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In a figure above, triangle PQR is right-angled at angle R. If QR = 4 [#permalink]
Please See The Attached File

Since ∆ PQR is a right-angled triangle, \(a^{2}+ 16= b^{2}\) ---> \((b-a)(b+a )= 16\)

The perimeter of triangle PQT equals to the perimeter of triangle PTR:
---> \(a+x +3 = b+ (4-x) + 3\)
\(b -a = 2x -4 \)
---> \((b+a )= \frac{16}{(2x -4)}= \frac{8}{(x-2)}\)

One of features of ∆PRQ is \(b+a > 4\)
---> \( \frac{8}{(x-2)} >4\)
\(\frac{2}{(x-2)} > 1\)
\(\frac{(x-4)}{( x-2)} < 0\)

Since ∆ PTR is a right-angled triangle, \(x <3\).

So, we got x ----> \(x> 2\) and \(x <3 \)

Well,
\(x(2)= \frac{4-x }{x} = \frac{4-2}{2}= 1\)
\(x(3) =\frac{4-x }{x} = \frac{4-3}{3}= \frac{1}{3} \)

\(\frac{1}{3} < \frac{4-x}{x} < 1\)

Answer (C).
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In a figure above, triangle PQR is right-angled at angle R. If QR = 4 [#permalink]
lacktutor wrote:


One of features of ∆PRQ is \(b+a > 4\)
---> \( \frac{8}{(x-2)} >4\)
\(\frac{2}{(x-2)} > 1\)
\(\frac{(x-4)}{( x-2)} < 0\)



lacktutor How did you get from \(\frac{2}{(x-2)} > 1\) to \(\frac{(x-4)}{( x-2)} < 0\)? Which substitution or identity allowed that? Of course it's true intuitively, since x > 0 must be true, but why does it even matter?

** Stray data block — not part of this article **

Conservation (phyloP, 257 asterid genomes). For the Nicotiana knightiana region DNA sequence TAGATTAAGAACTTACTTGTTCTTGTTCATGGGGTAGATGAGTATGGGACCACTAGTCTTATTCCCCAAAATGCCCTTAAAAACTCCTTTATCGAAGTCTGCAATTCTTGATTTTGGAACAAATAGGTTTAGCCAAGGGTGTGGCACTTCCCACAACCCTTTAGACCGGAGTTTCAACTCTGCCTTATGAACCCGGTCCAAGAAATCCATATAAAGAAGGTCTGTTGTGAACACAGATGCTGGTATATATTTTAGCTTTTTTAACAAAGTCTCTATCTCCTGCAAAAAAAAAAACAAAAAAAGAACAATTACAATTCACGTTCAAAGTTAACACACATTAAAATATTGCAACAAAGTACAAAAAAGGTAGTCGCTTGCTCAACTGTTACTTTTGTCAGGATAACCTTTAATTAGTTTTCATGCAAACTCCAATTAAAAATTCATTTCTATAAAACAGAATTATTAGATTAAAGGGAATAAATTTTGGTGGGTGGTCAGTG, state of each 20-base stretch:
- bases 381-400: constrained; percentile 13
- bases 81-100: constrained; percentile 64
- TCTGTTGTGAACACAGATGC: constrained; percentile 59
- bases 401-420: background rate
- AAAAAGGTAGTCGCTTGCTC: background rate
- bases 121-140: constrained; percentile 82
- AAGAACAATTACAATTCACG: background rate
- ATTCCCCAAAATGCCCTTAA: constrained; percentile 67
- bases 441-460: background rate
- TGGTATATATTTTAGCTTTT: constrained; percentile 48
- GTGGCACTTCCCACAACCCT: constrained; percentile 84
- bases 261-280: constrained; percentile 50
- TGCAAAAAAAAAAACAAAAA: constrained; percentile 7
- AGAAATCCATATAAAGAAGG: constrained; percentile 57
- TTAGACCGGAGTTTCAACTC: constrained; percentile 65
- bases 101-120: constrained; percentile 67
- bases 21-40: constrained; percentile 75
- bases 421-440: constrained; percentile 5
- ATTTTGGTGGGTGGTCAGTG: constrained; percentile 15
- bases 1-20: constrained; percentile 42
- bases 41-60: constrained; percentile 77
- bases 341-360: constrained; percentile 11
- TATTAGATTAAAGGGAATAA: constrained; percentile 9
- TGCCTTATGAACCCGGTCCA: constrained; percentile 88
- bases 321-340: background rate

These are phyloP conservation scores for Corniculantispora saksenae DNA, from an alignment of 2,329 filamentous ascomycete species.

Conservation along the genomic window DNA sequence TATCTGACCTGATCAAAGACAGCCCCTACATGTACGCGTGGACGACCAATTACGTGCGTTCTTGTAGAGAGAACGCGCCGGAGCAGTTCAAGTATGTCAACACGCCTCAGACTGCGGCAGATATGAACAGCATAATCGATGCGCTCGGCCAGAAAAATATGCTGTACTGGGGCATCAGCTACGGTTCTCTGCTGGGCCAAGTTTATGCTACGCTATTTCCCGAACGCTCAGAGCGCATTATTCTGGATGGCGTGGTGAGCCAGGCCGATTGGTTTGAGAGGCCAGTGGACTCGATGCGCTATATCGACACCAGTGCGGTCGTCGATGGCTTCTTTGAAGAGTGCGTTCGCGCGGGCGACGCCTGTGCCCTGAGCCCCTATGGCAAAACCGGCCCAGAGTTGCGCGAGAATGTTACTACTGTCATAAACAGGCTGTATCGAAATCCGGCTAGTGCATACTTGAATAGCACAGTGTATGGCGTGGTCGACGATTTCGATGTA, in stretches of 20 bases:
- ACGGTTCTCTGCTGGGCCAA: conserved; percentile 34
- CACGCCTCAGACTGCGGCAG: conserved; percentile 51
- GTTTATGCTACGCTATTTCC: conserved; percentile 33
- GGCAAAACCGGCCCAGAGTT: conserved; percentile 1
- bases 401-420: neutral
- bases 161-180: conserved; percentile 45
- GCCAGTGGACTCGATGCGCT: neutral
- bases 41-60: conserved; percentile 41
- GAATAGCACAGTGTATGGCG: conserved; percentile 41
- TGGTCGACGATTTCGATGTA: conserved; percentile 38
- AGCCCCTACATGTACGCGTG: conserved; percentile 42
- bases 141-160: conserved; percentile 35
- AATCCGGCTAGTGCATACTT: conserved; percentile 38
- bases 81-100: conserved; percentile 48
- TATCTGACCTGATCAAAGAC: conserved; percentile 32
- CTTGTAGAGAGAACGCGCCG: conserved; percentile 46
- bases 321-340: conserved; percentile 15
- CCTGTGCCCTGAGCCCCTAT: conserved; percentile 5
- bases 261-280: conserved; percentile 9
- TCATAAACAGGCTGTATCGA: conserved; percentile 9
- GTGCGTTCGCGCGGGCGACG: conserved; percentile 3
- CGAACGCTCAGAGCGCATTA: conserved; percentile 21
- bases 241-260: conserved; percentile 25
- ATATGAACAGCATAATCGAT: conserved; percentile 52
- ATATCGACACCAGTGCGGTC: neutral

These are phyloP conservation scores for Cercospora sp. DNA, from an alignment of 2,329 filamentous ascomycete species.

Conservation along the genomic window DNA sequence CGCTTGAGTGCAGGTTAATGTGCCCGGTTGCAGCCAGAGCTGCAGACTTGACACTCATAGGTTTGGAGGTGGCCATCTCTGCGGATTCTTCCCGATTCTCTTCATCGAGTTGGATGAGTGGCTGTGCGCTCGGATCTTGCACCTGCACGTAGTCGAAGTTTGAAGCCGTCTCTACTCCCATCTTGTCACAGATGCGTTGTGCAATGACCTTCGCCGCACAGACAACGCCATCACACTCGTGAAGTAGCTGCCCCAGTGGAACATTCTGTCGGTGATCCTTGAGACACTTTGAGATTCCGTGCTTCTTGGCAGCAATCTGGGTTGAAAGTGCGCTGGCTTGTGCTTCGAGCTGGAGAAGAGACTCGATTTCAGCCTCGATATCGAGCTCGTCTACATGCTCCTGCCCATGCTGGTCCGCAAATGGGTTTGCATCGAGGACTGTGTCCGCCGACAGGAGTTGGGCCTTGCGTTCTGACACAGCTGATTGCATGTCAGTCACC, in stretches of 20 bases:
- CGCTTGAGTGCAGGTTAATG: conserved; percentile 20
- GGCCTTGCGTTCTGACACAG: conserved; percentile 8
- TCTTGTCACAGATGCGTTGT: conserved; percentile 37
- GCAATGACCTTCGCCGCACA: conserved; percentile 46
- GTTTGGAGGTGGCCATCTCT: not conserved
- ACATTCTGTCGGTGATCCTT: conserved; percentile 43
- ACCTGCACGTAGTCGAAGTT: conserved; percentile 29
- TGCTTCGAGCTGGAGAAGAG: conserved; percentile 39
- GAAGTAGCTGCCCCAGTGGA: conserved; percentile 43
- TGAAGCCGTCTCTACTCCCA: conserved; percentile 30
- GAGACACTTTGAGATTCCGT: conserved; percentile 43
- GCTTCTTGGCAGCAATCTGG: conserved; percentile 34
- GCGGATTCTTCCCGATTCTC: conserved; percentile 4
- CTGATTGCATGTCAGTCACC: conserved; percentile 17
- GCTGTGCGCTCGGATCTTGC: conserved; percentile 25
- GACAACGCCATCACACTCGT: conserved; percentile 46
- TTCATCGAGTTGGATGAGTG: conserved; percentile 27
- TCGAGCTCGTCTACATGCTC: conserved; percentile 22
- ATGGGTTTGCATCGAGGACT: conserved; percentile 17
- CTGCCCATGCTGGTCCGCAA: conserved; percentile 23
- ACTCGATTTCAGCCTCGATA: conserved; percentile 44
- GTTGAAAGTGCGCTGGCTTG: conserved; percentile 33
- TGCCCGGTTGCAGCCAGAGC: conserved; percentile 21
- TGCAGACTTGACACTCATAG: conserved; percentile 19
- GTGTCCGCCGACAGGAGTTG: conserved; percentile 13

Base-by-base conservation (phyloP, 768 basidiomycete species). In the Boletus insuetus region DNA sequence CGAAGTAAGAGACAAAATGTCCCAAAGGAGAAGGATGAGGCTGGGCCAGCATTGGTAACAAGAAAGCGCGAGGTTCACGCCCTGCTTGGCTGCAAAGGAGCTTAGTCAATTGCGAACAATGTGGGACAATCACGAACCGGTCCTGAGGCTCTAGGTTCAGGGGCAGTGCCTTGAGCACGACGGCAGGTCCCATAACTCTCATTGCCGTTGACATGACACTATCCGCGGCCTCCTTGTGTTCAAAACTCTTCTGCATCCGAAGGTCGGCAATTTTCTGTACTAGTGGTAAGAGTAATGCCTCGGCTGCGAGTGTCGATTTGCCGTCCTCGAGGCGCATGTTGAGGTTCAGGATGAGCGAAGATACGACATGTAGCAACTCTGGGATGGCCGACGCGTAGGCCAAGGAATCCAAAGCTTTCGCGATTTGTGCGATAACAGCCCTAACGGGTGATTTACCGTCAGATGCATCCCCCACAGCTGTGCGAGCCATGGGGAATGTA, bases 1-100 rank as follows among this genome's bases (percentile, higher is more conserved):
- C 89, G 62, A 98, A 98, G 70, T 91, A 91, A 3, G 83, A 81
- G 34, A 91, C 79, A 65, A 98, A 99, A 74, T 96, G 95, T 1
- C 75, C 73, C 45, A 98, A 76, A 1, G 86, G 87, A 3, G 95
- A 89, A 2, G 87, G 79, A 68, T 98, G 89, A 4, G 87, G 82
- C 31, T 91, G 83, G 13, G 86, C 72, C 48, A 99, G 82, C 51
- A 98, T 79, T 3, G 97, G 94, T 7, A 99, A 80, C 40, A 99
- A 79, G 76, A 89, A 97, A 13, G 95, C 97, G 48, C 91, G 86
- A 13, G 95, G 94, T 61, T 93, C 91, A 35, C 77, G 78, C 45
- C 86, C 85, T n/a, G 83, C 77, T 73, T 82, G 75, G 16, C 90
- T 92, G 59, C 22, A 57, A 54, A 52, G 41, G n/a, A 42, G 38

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Re: In a figure above, triangle PQR is right-angled at angle R. If QR = 4 [#permalink]
1
Kudos

Simple solution


There's a much easier and faster method of solving this. This involves picking values for TR that are suggested by our answer choices, instead of trying to work out the answer and pretending we don't already have information in the answer choices.

Let's call TR = x. Then QT = 4-x. We want to set bounds on x so that we can see a relationship in the fraction (4-x)/x.

- Can x be 2? If x = 2, then 4-x=2. For that to be true and for the relationship PR + TR = QT + PQ to also be true, then PR = PQ and the triangle is isosceles. HOWEVER, since we know that angle PRQ is 90 degrees, the triangle isn't isosceles. D is wrong, as TR and QT are not equal.

- Can x be less than 2? If TR=x<2, then for PR + TR = QT + PQ to be true, since TR<QT, PR>PQ. This also cannot be true, since PR is the height of a right triangle and PQ is the hypotenuse. E is wrong, as TR>2>QT.

Therefore x>2. A simpler way of saying this -- since by definition the hypotenuse PQ > height PR, for PR + TR = QT + PQ to be true, then TR > QT. Therefore TR=x>2.

- Next, can QT/TR = 1/3? In this case, QT=1 and TR=3. That's not possible, since TR is the base of a right triangle, and its hypotenuse PT is equal to 3. Therefore TR must be less than 3. B is wrong.

A or C? We just said that TR < 3, so QT>1 therefore QT/TR > 1/3. C is the correct answer.

TLDR;


TR = 4 - QT. By definition, the hypotenuse PQ > height PR, so for PR + TR = QT + PQ to be true, then TR > QT. Therefore TR>2 and QT<2. Then, TR cannot be 3 or larger since PT=3. So the bounds on TR are: 2 < TR < 3. So 1/3 < QT/TR < 1.

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Re: In a figure above, triangle PQR is right-angled at angle R. If QR = 4 [#permalink]
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Re: In a figure above, triangle PQR is right-angled at angle R. If QR = 4 [#permalink]
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